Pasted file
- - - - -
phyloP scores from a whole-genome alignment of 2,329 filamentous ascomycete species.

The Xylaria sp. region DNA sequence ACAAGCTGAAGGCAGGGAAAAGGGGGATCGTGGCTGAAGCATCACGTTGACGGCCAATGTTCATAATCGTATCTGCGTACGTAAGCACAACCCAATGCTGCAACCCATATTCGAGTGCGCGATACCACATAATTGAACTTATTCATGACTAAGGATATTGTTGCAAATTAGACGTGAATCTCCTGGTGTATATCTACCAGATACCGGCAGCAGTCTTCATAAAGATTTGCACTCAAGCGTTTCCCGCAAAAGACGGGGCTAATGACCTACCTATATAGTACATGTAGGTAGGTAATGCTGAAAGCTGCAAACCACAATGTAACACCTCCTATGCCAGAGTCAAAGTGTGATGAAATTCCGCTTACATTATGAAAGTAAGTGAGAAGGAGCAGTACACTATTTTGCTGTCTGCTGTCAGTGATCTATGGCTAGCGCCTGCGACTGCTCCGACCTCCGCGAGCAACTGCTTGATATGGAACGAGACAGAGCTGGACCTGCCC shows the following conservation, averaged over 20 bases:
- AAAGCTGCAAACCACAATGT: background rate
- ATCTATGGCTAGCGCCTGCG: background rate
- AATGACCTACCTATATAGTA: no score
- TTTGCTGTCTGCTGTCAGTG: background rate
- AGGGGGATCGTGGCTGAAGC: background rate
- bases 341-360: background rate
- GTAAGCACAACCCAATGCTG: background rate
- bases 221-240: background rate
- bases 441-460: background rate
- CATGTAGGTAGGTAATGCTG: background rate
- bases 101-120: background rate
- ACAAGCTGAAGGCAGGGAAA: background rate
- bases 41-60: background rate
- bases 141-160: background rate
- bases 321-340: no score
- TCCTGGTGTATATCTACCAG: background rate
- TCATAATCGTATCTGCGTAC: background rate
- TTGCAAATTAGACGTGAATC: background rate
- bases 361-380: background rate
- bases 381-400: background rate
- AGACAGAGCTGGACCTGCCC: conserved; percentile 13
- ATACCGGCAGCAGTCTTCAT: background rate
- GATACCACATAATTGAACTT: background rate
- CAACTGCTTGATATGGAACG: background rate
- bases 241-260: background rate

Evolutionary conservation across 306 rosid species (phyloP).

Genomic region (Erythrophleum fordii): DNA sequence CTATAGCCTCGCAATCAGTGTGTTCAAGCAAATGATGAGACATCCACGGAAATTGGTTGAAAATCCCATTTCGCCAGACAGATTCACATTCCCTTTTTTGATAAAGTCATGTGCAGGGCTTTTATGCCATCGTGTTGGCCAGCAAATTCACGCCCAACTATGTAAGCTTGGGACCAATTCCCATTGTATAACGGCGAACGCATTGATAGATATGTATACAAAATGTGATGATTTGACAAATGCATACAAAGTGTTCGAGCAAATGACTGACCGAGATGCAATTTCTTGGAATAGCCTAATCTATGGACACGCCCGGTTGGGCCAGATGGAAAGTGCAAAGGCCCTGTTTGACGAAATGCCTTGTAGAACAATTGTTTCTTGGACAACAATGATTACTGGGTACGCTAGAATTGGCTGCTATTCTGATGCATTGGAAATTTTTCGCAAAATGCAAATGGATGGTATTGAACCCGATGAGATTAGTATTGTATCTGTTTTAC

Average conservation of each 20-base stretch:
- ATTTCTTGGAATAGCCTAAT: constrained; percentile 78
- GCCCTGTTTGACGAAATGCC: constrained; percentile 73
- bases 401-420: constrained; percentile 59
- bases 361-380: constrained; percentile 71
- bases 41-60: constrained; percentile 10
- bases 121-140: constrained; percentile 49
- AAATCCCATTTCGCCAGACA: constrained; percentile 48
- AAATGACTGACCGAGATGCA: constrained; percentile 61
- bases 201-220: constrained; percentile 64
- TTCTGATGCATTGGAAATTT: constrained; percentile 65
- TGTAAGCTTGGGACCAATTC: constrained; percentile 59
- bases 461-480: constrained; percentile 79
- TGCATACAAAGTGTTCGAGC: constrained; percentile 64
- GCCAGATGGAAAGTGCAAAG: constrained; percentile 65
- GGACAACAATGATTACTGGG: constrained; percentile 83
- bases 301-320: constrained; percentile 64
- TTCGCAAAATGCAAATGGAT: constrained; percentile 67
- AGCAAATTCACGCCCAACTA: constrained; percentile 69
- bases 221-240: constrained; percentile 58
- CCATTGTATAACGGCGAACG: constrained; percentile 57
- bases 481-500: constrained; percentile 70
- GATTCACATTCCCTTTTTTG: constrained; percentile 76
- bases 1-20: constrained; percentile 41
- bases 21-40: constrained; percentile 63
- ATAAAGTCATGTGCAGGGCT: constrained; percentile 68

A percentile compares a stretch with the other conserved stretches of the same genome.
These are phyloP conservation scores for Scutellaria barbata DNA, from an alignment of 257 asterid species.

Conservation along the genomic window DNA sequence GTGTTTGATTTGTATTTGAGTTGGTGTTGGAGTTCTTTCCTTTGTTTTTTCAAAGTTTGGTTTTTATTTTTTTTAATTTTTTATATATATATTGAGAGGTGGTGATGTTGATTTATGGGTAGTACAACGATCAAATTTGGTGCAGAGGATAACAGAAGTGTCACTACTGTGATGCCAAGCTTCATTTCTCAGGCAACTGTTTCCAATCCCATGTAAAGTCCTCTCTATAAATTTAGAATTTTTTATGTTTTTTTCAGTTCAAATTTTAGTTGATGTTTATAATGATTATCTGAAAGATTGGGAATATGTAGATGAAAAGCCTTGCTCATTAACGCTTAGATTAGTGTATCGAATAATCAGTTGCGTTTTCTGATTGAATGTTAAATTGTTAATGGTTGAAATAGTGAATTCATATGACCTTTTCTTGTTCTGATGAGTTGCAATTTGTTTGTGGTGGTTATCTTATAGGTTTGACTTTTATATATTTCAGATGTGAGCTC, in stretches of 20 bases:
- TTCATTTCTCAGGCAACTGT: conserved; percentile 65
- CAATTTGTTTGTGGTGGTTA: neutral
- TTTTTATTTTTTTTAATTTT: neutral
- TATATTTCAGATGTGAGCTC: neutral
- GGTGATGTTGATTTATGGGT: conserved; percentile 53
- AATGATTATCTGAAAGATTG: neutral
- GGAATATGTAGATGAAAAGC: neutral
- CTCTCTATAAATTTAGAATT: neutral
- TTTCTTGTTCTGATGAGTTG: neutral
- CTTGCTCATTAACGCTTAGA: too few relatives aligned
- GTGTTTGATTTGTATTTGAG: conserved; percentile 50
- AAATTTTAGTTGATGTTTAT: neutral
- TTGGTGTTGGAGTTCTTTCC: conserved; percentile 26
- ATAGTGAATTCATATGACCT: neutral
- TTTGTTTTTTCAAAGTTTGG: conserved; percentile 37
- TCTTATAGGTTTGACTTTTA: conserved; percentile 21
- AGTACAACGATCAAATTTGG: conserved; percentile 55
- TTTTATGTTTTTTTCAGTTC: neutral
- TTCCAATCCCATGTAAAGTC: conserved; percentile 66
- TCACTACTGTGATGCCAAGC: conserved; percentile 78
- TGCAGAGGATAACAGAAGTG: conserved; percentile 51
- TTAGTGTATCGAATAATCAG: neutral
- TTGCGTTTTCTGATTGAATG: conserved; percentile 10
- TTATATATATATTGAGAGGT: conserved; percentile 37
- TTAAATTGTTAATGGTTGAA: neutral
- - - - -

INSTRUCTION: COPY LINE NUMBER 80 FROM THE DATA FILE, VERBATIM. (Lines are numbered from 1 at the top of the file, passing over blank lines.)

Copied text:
- TTAGTGTATCGAATAATCAG: neutral